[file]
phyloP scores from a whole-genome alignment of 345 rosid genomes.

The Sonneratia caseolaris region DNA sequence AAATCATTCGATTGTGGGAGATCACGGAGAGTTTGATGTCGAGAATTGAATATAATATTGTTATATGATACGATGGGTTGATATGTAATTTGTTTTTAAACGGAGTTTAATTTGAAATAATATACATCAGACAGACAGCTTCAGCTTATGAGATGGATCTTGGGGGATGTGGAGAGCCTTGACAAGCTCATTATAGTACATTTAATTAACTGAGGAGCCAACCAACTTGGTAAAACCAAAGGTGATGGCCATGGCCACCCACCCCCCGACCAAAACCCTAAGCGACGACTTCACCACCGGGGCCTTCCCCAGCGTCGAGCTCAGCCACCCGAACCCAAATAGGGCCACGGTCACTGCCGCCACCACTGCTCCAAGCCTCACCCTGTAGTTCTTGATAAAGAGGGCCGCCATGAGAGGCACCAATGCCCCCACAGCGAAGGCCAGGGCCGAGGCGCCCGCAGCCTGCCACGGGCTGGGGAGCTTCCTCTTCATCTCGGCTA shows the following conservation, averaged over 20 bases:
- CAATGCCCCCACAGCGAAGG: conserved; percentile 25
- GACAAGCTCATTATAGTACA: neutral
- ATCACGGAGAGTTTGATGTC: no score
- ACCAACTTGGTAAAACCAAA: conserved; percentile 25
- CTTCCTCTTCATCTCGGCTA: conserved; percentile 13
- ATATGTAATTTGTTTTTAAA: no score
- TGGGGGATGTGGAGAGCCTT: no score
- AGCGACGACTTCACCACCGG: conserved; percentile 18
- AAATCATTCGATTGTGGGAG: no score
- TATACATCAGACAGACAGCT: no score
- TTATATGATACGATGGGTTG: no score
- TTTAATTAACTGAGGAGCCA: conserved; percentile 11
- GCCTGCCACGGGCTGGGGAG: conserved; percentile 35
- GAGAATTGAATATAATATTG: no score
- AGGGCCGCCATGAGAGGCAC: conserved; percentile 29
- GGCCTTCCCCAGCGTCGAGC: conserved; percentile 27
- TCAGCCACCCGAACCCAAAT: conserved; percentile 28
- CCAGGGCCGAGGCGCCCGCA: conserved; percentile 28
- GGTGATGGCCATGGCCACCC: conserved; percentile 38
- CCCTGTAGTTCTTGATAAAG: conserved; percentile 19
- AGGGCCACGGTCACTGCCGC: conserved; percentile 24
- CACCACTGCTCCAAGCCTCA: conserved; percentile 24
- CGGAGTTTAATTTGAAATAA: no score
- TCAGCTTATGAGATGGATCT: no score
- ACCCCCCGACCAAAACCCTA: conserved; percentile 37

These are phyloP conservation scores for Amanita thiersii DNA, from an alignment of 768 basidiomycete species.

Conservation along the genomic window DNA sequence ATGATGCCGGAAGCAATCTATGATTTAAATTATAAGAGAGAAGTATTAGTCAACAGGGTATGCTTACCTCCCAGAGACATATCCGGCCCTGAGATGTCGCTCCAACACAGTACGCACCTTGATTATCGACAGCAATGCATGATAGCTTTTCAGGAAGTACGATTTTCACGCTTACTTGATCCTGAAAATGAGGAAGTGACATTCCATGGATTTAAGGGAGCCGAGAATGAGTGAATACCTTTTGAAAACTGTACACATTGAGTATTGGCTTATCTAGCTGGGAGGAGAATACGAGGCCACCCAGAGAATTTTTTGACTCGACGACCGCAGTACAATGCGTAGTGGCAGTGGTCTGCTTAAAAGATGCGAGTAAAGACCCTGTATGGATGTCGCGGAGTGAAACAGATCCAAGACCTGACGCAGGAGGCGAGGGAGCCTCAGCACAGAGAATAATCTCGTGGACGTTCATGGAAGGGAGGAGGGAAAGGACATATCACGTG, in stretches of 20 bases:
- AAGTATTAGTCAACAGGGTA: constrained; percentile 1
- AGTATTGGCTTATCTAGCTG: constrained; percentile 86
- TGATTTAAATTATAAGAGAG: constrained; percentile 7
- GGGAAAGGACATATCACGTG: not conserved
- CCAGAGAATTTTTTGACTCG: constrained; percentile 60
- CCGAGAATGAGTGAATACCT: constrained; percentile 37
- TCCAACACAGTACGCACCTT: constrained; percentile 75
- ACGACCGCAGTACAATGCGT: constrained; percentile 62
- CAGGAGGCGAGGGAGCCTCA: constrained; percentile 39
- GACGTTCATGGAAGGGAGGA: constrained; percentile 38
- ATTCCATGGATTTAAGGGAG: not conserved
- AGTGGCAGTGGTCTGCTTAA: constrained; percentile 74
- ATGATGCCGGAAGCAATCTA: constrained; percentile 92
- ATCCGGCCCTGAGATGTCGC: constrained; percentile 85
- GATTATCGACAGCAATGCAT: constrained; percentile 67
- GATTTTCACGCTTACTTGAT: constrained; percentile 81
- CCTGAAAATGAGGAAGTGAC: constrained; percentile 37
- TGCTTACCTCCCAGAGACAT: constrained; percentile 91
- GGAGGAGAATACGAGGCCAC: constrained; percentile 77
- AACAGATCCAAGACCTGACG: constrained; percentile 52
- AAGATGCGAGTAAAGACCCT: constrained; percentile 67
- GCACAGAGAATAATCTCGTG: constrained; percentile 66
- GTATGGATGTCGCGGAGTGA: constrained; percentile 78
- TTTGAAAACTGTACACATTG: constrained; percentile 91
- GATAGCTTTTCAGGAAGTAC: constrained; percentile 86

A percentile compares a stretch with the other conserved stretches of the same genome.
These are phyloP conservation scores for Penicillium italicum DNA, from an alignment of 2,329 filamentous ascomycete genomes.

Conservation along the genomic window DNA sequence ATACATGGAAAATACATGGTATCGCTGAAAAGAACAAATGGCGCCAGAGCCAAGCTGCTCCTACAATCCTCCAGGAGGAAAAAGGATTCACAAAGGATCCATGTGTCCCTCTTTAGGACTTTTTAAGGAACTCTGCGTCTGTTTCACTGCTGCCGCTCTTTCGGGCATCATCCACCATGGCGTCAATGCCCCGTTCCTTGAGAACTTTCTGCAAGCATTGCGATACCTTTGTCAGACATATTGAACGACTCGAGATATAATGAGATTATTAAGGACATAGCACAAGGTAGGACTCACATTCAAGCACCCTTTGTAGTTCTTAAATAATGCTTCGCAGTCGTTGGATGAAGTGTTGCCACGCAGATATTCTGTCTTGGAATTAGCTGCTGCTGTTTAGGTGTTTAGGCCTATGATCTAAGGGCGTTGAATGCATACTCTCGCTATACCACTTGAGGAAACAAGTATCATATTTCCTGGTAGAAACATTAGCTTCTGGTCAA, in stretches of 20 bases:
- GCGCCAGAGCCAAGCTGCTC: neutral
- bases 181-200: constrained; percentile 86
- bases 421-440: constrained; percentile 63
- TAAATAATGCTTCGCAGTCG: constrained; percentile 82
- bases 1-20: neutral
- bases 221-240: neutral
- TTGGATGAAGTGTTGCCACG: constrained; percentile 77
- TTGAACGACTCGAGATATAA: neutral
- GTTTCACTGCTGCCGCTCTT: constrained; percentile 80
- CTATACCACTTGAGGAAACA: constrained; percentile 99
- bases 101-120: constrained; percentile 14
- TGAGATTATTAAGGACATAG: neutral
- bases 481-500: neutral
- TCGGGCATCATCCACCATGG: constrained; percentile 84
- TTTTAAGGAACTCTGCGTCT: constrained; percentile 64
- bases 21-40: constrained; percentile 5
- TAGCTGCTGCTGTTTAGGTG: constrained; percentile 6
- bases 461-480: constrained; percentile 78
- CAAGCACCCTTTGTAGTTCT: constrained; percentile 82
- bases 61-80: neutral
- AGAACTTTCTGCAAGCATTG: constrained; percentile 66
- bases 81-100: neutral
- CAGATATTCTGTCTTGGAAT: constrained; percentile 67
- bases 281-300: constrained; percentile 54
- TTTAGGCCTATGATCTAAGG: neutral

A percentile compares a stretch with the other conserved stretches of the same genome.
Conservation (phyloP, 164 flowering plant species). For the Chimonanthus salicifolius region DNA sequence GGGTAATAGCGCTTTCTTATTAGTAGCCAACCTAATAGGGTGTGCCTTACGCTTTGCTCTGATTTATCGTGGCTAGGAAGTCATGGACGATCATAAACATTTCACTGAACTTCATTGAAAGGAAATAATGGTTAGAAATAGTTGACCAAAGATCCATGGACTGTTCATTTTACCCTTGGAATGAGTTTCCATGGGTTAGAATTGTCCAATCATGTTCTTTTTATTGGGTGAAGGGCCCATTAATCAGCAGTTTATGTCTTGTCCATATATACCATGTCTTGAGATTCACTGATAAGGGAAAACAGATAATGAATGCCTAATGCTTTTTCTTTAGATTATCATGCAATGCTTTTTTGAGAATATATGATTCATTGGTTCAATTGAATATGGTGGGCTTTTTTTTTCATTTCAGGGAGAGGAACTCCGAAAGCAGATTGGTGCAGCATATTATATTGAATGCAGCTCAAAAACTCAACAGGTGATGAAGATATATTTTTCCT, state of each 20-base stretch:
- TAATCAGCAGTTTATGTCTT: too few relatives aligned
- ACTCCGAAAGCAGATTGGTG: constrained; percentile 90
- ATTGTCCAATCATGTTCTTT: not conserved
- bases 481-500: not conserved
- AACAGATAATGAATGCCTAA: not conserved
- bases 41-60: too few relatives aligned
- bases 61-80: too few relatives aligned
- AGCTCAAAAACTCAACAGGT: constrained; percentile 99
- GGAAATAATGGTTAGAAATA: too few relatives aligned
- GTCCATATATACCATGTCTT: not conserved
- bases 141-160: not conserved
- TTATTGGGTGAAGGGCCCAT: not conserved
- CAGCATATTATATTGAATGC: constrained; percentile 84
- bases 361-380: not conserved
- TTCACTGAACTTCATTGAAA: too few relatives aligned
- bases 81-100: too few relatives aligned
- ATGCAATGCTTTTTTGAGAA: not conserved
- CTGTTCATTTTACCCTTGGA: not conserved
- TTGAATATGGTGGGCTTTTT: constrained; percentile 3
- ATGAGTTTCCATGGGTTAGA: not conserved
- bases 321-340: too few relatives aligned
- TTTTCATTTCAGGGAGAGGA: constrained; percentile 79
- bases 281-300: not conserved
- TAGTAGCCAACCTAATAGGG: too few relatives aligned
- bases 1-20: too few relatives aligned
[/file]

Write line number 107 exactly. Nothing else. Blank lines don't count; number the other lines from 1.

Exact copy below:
- bases 281-300: not conserved